Occupational Exposure to Heat and Hot Environments – NIOSH
Occupational exposure to heat can result in injuries, disease, reduced productivity, and death.
To address this hazard, the National Institute for Occupational Safety and Health (NIOSH) has evaluated the scientific data on heat stress and hot environments and has updated the Criteria for a Recommended Standard: Occupational Exposure to Hot Environments [NIOSH 1986a].
This document was last updated in 1986, and in recent years, including during the Deepwater Horizon oil spill response of 2010, questions were raised regarding the need for revision to reflect recent research and findings.
In addition, there is evidence that heat stress is an increasing problem for many workers, particularly those located in densely populated areas closer to the equator where temperatures are expected to rise in relation to the changing climate [Lucas et al. 2014].
This revision includes additional information about the physiological changes that result from heat stress; updated information from relevant studies, such as those on caffeine use; evidence to redefine heat stroke and associated symptoms; and updated information on physiological monitoring and personal protective equipment and clothing that can be used to control heat stress.
Workers who are exposed to extreme heat or work in hot environments indoors or outdoors, or even those engaged in strenuous physical activities may be at risk for heat stress.
Exposure to extreme heat can result in occupational illnesses caused by heat stress, including heat stroke, heat exhaustion, heat syncope, heat cramps, heat rashes, or death. Heat can also increase workers’ risk of injuries, as it may result in sweaty palms, fogged-up safety glasses, dizziness, and may reduce brain function responsible for reasoning ability, creating additional hazards.
Other heat injuries, such as burns, may occur as a result of contact with hot surfaces, steam, or fire. Those at risk of heat stress include outdoor workers and workers in hot environments, such as fire fighters, bakery workers, farmers, construction workers, miners (particularly surface miners), boiler room workers, and factory workers.
In 2011, NIOSH published with the Occupational Safety and Health Administration (OSHA) a co-branded infosheet on heat illness.
Through this combined effort, many recommendations were updated, including those on water consumption. In addition, factors that increase risk and symptoms of heat-related illnesses were more thoroughly defined.
In 2013, NIOSH published “Preventing Heat-related Illness or Death of Outdoor Workers”. Outdoor workers are exposed to a great deal of exertional and environmental heat stress.
Chapters on basic knowledge of heat balance and heat exchange largely remain unchanged, although clothing insulation factors have been updated to reflect current International Organization for Standardization (ISO) recommendations.
Additional information on the biological effects of heat has become available in recent studies, specifically increasing the understanding of the central nervous system, circulatory regulation, the sweating mechanism, water and electrolyte balance, and dietary factors.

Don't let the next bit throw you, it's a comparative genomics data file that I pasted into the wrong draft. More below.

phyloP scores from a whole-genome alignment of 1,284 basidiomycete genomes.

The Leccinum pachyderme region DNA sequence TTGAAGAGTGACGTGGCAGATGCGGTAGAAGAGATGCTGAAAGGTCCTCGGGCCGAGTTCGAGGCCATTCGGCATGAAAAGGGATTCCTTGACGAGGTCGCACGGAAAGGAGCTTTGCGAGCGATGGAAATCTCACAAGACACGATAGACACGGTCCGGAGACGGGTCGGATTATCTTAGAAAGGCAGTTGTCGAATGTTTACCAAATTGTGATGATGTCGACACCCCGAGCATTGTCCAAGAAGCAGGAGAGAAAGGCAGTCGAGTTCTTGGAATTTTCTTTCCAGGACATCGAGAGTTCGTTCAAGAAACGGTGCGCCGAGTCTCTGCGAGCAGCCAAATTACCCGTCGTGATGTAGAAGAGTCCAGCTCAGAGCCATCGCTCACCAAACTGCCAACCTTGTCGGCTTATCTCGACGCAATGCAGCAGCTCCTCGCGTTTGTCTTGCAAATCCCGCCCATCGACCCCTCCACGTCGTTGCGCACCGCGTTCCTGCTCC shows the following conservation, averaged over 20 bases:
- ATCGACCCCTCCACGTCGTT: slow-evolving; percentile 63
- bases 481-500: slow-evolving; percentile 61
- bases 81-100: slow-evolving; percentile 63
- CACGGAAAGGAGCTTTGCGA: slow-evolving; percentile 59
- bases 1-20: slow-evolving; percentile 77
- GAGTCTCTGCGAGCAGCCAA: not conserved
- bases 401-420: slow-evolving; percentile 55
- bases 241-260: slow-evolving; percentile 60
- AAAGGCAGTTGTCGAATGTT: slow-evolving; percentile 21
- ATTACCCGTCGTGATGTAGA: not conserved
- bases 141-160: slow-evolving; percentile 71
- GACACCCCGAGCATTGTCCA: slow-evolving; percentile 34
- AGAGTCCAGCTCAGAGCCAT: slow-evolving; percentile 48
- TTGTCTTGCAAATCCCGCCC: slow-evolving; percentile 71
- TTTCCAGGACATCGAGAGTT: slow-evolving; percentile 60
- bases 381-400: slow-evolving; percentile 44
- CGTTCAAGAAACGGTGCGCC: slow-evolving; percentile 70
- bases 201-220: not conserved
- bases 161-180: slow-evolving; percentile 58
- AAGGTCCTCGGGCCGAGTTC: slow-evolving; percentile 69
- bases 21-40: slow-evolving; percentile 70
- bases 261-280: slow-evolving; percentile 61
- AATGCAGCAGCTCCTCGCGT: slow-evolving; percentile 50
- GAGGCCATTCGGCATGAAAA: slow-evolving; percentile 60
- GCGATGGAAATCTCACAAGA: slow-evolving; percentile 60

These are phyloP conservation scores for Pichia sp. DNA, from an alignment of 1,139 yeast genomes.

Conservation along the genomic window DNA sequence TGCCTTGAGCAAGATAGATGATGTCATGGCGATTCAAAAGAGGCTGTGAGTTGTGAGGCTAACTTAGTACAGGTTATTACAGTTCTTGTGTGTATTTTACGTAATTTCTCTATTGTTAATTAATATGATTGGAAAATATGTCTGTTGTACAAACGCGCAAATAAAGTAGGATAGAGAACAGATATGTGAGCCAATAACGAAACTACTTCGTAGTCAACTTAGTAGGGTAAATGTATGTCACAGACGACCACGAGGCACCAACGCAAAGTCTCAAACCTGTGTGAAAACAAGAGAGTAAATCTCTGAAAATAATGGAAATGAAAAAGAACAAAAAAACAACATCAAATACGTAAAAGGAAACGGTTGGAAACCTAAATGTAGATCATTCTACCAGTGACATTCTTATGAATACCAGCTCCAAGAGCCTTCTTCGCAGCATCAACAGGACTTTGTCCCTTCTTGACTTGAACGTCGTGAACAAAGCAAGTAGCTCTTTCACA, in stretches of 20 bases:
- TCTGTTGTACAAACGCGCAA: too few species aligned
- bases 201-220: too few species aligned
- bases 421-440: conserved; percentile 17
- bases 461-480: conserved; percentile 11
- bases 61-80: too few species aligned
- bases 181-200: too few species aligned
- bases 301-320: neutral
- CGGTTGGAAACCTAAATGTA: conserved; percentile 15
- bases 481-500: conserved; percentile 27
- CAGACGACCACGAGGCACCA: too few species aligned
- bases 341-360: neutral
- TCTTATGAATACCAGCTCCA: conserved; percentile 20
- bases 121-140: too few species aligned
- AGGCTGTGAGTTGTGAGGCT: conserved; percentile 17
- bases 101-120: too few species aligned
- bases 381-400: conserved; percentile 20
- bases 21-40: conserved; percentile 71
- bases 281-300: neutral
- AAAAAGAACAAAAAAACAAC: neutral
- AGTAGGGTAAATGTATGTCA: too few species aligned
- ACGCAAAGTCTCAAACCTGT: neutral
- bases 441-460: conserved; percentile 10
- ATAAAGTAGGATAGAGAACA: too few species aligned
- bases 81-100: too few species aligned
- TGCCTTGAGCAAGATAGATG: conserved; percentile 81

New knowledge has been established about risk factors that can increase a worker’s risk of heat-related illness.
Those over the age of 60 are at additional risk for suffering from heat disorders [Kenny et al. 2010].
Additional studies have examined sex-related differences regarding sweat-induced electrolyte loss and whole-body sweat response, as well as how pregnancy affects heat stress tolerance [Meyer et al. 1992; Navy Environmental Health Center 2007; Gagnon and Kenny 2011].
As obesity and the increasingly overweight percentage of the population in the United States continue to increase, this is now a major health concern in workers. Heat disorders among the obese and overweight occur more frequently than in lean individuals [Henschel 1967; Chung and Pin 1996; Kenny et al. 2010].
Another factor affecting heat-related illness is use of drugs, including cocaine, alcohol, prescription drugs, and caffeine.
Caffeine use has long been argued against, as it has a diuretic effect and may reduce fluid volume, leading to cardiovascular strain during heat exposure [Serafin 1996].
However, more recent studies have found that the effect of caffeine on heat tolerance may be much less than previously suspected [Roti et al. 2006; Armstrong et al. 2007a; Ely et al. 2011].
The definition of heat stroke has also changed in recent years. Heat stroke is now classified as either classic heat stroke or exertional heat stroke which is more common in workplace settings. Characteristics of the individual (e.g., age and health status), type of activity (e.g., sedentary versus strenuous exertion), and symptoms (e.g., sweating versus dry skin) vary between these two classifications [DOD 2003].
Re-education is needed in the workplace especially about symptoms. Many workers have incorrectly been taught that as long as they were still sweating they were not in danger of heat stroke.
Measurements of heat stress are largely unchanged since the last revision, although additional information has been added about bimetallic thermometers and the psychrometric chart. The latter is a useful graphic representation of the relationships among dry bulb temperature, wet bulb temperature, relative humidity, vapor pressure, and dew point temperature. Such charts are especially valuable for assessing the indoor thermal environment.
In addition, many modern computers and mathematical models can be used to calculate heat stress indices, based on weather station data.